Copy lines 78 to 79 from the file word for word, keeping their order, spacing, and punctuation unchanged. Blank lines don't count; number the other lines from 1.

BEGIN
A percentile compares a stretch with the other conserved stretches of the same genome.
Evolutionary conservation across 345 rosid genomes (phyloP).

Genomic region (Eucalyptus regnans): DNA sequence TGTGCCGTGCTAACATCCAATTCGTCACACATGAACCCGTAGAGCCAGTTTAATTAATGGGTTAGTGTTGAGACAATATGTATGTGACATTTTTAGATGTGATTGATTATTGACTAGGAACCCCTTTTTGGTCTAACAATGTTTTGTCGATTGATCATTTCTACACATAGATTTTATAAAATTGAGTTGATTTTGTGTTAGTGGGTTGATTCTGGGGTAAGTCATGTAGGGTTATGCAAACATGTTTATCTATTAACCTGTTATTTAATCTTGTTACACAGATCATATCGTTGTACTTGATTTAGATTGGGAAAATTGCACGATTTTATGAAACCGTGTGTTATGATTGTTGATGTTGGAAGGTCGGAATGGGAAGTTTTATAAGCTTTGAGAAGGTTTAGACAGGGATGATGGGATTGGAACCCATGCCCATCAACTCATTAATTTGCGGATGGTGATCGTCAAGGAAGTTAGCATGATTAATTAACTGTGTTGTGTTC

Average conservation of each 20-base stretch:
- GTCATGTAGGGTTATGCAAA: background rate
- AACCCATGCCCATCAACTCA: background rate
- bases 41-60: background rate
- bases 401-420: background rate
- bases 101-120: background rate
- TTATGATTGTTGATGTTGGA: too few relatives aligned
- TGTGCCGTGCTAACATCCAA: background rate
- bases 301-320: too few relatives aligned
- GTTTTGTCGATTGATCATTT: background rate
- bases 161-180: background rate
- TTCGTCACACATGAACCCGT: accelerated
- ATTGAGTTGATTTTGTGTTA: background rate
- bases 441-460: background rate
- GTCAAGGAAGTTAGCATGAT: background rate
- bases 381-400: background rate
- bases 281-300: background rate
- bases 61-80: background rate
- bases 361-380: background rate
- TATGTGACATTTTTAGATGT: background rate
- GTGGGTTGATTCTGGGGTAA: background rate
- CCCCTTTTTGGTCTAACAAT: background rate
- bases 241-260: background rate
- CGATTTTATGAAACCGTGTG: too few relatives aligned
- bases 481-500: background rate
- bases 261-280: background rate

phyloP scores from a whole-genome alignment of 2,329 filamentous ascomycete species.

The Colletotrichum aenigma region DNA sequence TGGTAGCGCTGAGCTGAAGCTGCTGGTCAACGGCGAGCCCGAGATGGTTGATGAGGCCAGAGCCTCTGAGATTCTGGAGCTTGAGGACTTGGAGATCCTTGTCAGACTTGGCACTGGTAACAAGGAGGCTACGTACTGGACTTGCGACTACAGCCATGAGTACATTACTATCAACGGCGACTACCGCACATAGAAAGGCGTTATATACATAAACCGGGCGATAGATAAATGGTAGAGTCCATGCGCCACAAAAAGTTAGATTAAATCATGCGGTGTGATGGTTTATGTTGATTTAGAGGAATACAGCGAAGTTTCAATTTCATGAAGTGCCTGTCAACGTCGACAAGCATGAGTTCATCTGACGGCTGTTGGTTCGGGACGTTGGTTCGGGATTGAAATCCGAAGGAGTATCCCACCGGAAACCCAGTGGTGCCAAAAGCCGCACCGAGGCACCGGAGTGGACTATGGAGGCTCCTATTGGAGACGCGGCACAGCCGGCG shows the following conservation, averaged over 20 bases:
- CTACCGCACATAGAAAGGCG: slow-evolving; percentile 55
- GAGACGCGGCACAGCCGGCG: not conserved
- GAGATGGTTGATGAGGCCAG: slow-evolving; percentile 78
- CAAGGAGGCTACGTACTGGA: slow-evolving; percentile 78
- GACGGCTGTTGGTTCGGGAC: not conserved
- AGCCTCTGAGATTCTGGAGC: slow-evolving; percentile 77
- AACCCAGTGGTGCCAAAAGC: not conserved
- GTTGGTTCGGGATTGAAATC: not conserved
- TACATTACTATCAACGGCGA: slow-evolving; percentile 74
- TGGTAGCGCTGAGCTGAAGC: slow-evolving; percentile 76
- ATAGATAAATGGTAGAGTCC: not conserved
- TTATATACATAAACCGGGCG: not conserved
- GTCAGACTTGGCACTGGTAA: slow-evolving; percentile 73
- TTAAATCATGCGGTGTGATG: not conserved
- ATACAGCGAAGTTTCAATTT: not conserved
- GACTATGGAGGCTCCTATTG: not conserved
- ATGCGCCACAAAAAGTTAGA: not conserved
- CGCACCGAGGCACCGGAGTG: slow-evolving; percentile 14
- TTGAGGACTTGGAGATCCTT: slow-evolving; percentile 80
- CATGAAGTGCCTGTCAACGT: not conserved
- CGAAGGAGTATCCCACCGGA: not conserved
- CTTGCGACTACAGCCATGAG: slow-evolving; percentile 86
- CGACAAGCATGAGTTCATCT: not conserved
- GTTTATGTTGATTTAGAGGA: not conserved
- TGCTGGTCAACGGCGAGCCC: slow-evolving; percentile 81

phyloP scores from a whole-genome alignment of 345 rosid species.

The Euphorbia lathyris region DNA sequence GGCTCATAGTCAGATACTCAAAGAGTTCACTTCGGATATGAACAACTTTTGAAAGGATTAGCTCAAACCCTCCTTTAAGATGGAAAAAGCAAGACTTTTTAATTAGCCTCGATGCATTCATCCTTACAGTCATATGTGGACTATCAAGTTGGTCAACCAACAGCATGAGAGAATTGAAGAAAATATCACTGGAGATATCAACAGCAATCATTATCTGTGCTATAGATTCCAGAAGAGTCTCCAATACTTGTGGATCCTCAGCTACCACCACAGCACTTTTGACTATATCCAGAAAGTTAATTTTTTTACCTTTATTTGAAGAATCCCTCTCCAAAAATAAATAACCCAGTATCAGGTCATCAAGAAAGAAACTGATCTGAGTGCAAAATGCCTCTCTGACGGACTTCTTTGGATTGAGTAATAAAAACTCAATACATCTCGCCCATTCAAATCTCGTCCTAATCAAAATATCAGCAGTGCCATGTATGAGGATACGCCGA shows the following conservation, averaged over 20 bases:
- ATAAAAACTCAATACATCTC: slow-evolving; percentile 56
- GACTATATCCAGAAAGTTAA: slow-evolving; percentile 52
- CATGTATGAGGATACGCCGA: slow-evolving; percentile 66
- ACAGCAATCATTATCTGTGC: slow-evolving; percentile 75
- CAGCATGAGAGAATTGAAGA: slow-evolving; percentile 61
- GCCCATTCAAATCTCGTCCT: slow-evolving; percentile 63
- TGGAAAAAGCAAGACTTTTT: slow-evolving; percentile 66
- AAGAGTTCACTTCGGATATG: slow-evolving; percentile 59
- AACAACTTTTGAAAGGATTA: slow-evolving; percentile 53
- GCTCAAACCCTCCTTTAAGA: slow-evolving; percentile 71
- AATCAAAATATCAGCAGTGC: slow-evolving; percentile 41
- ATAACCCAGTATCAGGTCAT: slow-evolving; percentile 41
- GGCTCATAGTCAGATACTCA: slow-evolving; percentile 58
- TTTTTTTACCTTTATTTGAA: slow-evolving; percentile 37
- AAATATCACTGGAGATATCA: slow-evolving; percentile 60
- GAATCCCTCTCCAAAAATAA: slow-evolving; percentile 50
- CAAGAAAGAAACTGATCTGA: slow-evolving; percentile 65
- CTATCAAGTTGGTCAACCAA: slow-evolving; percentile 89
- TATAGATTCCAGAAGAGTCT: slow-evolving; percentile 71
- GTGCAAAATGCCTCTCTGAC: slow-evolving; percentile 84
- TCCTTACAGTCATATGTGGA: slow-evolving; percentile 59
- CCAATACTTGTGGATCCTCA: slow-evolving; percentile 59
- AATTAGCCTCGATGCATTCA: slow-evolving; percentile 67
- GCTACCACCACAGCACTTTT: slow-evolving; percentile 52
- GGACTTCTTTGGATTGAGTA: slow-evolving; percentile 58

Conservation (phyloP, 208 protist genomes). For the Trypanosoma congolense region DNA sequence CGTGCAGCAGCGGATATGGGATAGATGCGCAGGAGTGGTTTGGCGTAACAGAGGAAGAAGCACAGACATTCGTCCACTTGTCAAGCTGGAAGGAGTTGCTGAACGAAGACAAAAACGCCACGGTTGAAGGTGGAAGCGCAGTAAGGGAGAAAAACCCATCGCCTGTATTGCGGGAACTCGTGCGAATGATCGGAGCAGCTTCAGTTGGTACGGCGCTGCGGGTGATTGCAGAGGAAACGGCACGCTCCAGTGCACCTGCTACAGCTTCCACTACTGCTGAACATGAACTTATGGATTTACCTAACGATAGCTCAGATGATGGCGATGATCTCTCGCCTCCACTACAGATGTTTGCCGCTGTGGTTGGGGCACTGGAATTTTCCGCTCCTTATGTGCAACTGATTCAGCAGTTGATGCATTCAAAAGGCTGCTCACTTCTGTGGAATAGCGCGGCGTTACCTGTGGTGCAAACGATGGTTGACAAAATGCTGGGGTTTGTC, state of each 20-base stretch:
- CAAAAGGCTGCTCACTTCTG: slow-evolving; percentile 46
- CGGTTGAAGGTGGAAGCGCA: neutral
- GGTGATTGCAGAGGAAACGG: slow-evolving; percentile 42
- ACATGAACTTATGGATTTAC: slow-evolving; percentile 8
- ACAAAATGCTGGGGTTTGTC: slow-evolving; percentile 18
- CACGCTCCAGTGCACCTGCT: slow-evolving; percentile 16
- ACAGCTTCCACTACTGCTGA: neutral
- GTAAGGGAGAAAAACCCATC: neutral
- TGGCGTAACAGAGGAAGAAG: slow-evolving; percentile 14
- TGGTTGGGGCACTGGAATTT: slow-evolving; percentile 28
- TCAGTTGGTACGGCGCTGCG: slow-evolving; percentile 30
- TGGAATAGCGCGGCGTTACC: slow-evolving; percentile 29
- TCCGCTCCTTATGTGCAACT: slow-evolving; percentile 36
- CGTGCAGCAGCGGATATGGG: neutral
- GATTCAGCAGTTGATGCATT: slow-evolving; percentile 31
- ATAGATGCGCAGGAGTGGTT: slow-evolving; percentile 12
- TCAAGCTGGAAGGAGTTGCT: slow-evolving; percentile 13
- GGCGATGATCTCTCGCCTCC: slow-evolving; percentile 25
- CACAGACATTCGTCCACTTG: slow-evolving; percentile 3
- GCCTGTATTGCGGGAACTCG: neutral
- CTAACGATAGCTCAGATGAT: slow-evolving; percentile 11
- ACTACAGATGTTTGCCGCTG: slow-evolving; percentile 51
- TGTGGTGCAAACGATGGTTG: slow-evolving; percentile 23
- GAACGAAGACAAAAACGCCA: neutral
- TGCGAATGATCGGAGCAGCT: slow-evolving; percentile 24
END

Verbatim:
- GTGCAAAATGCCTCTCTGAC: slow-evolving; percentile 84
- TCCTTACAGTCATATGTGGA: slow-evolving; percentile 59